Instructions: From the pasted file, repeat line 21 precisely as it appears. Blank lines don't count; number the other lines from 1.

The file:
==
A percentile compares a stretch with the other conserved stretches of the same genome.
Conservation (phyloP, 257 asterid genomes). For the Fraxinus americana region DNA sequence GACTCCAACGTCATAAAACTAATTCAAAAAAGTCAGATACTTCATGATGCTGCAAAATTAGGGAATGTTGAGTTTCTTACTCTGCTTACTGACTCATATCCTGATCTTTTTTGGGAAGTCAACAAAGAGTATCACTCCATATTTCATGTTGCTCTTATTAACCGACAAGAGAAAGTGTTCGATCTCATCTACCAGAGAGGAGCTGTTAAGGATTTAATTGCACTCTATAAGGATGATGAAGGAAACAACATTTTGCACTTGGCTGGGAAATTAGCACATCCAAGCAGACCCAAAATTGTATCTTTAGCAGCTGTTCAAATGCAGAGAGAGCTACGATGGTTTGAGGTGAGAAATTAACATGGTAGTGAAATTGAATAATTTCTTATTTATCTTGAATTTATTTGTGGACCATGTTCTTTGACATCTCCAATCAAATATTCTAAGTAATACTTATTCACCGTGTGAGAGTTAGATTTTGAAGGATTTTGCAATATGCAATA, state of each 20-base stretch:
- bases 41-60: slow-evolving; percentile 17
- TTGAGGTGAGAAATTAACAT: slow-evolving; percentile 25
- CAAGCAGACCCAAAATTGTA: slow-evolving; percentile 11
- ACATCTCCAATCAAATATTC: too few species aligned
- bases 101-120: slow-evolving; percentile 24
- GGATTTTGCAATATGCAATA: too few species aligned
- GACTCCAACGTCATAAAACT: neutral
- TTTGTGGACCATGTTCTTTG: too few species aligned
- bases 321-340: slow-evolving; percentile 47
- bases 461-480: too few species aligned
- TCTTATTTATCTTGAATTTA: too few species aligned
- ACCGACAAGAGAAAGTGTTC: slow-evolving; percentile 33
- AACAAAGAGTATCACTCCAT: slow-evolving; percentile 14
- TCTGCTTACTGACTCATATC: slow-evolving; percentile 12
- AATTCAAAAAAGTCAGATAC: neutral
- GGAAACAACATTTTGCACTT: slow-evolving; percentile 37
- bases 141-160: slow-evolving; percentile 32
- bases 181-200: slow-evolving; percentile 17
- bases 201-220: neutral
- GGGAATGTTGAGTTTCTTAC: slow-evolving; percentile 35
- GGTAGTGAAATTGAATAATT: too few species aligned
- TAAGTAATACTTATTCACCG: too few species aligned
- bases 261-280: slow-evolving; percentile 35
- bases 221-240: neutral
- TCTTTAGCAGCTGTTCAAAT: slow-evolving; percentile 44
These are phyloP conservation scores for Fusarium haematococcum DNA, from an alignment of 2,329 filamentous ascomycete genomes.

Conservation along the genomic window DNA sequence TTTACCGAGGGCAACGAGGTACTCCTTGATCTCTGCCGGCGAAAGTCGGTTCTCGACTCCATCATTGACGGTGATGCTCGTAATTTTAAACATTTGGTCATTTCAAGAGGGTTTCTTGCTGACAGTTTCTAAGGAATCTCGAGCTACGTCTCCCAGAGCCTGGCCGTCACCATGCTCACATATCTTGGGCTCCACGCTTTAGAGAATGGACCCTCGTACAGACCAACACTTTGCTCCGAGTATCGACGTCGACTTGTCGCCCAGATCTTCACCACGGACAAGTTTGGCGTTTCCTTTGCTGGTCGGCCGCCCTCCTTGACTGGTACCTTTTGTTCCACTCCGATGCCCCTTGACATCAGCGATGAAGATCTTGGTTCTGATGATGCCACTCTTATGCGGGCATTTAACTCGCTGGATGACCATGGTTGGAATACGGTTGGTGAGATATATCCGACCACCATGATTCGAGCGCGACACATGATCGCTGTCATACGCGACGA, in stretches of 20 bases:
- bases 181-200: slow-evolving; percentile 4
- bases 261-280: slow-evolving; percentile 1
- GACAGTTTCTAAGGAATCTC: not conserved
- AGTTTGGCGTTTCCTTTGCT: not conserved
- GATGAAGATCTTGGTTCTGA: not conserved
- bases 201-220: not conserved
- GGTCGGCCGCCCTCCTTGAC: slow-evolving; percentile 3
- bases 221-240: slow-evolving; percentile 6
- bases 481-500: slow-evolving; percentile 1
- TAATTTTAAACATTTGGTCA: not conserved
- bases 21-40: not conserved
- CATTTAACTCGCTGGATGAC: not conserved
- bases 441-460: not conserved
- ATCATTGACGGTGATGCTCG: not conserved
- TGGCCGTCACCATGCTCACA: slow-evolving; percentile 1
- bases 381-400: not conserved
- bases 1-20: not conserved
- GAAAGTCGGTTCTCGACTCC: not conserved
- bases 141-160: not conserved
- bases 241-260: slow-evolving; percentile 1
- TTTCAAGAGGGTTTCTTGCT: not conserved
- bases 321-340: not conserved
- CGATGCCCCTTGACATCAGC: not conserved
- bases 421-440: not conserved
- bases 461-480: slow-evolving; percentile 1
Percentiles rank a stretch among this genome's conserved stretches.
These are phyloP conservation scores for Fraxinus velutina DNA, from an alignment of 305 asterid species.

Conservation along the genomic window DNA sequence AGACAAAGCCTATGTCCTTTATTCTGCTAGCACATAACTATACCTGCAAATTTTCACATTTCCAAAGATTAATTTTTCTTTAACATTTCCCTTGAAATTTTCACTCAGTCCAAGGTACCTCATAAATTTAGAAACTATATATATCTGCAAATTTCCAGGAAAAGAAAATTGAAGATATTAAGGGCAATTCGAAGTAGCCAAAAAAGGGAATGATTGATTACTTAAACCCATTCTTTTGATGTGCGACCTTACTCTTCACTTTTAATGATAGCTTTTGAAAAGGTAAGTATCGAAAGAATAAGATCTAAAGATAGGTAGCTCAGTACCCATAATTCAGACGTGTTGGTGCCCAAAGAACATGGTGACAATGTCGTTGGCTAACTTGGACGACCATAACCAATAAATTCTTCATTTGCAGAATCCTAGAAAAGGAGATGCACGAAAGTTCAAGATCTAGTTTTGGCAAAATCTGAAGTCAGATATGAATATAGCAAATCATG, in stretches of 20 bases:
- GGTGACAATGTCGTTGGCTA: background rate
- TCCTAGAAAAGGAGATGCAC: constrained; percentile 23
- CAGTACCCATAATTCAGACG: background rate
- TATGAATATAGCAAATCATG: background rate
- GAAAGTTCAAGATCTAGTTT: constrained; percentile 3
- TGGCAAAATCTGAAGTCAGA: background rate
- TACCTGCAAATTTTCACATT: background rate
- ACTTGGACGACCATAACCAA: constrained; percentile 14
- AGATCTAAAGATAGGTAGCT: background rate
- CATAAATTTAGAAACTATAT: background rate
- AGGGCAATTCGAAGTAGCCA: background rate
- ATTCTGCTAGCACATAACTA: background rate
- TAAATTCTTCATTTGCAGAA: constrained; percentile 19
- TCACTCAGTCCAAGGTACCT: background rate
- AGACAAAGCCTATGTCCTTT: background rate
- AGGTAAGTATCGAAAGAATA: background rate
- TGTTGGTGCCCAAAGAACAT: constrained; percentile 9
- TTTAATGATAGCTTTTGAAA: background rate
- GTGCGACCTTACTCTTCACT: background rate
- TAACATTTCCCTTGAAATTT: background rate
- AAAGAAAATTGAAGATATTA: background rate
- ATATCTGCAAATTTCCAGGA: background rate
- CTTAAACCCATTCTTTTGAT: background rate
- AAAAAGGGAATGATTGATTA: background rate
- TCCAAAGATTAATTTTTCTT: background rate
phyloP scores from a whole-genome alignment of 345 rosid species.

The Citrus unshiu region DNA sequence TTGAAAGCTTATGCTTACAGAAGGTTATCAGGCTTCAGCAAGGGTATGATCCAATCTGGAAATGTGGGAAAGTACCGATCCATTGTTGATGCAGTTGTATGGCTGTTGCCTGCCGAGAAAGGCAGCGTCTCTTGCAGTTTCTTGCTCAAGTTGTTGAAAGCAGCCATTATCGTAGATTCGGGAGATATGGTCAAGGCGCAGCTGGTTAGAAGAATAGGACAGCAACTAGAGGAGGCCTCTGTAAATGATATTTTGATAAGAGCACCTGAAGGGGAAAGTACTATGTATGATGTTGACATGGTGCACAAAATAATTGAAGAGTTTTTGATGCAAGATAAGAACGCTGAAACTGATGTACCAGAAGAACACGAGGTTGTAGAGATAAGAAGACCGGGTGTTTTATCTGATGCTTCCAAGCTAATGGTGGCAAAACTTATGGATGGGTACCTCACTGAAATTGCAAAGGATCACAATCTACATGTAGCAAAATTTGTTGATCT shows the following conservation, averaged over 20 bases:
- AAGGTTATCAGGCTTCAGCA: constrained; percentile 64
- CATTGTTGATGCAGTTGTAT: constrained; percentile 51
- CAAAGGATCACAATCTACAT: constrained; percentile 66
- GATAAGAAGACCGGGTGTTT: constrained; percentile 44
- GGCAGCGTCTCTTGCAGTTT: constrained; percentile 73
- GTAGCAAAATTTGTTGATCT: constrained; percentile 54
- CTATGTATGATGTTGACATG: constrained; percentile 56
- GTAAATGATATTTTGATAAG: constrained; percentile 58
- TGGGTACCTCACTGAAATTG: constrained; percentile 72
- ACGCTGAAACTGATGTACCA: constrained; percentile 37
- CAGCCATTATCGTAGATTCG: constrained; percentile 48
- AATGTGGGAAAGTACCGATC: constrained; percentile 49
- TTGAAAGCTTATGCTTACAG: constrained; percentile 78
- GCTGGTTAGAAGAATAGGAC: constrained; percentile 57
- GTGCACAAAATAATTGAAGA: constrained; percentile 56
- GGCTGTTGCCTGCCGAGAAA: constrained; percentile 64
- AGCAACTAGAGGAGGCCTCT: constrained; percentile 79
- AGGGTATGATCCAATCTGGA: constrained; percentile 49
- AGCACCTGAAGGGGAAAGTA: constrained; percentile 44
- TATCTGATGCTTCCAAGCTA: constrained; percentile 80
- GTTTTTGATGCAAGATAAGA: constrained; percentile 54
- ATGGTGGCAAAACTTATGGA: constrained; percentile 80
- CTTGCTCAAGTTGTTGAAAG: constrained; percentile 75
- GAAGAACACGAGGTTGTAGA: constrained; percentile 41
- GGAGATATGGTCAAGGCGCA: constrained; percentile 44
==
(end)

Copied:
- bases 201-220: neutral